Cyber security experts have discovered an astounding 2 million stolen passwords to websites including Facebook, Google, Yahoo and Twitter from Internet users across the globe.
Researchers at Trustwave's SpiderLabs said they uncovered the credentials while surveying a server in Netherlands where cyber convicts were controlling a massive network of compromised computers called the "Pony botnet". Reuters reported on Wednesday that the company reported its findings of more than 90,000 websites and Internet service providers whose customers' data it found on the server.
The data included a whopping more than 326,000 Facebook accounts, about 60,000 Google accounts, over 59,000 Yahoo accounts and nearly 22,000 Twitter accounts, according to SpiderLabs. Data compromised included users from the U.S, Germany, Singapore and Thailand. Officials at Facebook and Twitter said that they have reset passwords of affected users. Meanwhile, Google declined to make any comment on the matter whereas Yahoo representatives could not be contacted.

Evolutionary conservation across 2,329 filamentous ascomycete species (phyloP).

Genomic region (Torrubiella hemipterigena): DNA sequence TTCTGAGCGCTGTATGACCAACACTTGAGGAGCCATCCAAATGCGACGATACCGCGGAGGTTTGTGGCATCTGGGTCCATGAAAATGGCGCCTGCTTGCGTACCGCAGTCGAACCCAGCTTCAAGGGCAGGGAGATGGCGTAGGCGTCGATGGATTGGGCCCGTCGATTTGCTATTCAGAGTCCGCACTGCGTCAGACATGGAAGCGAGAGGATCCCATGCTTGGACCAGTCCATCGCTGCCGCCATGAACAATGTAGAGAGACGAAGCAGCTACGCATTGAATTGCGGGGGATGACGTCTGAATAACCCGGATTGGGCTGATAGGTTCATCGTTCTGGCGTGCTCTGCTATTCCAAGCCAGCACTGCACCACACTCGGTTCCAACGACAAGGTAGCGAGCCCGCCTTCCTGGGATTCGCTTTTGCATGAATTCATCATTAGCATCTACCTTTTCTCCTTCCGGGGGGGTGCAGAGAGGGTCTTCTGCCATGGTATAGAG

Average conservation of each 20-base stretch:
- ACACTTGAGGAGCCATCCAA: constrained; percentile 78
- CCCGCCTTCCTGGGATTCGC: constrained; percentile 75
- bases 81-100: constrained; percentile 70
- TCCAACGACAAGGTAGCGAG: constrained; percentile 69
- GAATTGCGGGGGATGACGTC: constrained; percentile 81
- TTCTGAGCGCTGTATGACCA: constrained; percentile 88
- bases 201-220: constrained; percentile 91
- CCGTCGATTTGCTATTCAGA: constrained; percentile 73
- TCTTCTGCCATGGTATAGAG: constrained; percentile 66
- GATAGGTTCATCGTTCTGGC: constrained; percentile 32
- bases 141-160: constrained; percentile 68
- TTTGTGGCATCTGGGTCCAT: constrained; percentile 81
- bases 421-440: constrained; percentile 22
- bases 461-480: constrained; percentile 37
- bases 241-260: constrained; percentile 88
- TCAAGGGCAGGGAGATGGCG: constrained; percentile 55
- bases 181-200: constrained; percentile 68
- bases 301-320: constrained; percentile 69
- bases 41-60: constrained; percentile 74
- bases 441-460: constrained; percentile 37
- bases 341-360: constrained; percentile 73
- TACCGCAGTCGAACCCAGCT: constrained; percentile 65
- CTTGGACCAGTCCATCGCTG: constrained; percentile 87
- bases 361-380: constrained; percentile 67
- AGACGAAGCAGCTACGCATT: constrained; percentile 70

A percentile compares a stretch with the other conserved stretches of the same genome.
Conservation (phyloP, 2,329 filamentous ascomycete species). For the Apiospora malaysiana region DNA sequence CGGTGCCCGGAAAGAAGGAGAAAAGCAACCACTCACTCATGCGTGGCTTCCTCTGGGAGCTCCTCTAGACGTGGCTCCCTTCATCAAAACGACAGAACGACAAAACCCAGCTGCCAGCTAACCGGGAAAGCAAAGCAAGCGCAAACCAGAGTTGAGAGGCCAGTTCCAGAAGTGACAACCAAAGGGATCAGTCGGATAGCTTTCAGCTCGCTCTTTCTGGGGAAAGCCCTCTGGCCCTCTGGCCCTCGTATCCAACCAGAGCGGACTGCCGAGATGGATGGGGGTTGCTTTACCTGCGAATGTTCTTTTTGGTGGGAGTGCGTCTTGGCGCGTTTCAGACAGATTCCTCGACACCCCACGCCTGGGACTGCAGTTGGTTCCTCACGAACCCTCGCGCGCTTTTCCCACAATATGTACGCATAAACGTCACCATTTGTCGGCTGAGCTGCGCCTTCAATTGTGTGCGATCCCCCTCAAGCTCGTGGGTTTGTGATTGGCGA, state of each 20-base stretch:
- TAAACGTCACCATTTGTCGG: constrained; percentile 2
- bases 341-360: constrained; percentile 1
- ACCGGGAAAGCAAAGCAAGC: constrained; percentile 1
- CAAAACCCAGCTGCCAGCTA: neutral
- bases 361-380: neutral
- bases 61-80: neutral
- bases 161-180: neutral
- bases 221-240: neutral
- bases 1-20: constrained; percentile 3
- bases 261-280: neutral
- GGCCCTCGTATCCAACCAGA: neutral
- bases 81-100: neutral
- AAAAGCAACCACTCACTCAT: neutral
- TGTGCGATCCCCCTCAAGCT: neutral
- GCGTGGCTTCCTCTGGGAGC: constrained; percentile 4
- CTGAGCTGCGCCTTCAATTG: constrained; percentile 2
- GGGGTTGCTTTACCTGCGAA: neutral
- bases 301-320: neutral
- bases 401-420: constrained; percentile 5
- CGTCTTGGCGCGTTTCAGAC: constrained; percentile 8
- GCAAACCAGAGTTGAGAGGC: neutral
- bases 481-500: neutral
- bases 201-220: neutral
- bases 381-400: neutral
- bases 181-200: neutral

A report published on the SpiderLabs blog showed that the most commonly used password in the set was '123456', nearly used in 16,000 accounts. Other common combinations used included 'password', 'admin', '123' and '1'.
Graham Cluley, an independent cyber security expert, adds that it is a very common scenario for people to use such simple passwords and that too for multiple accounts, even though they are extremely easy to figure out. “People are using very dumb passwords. They are totally useless,” he said.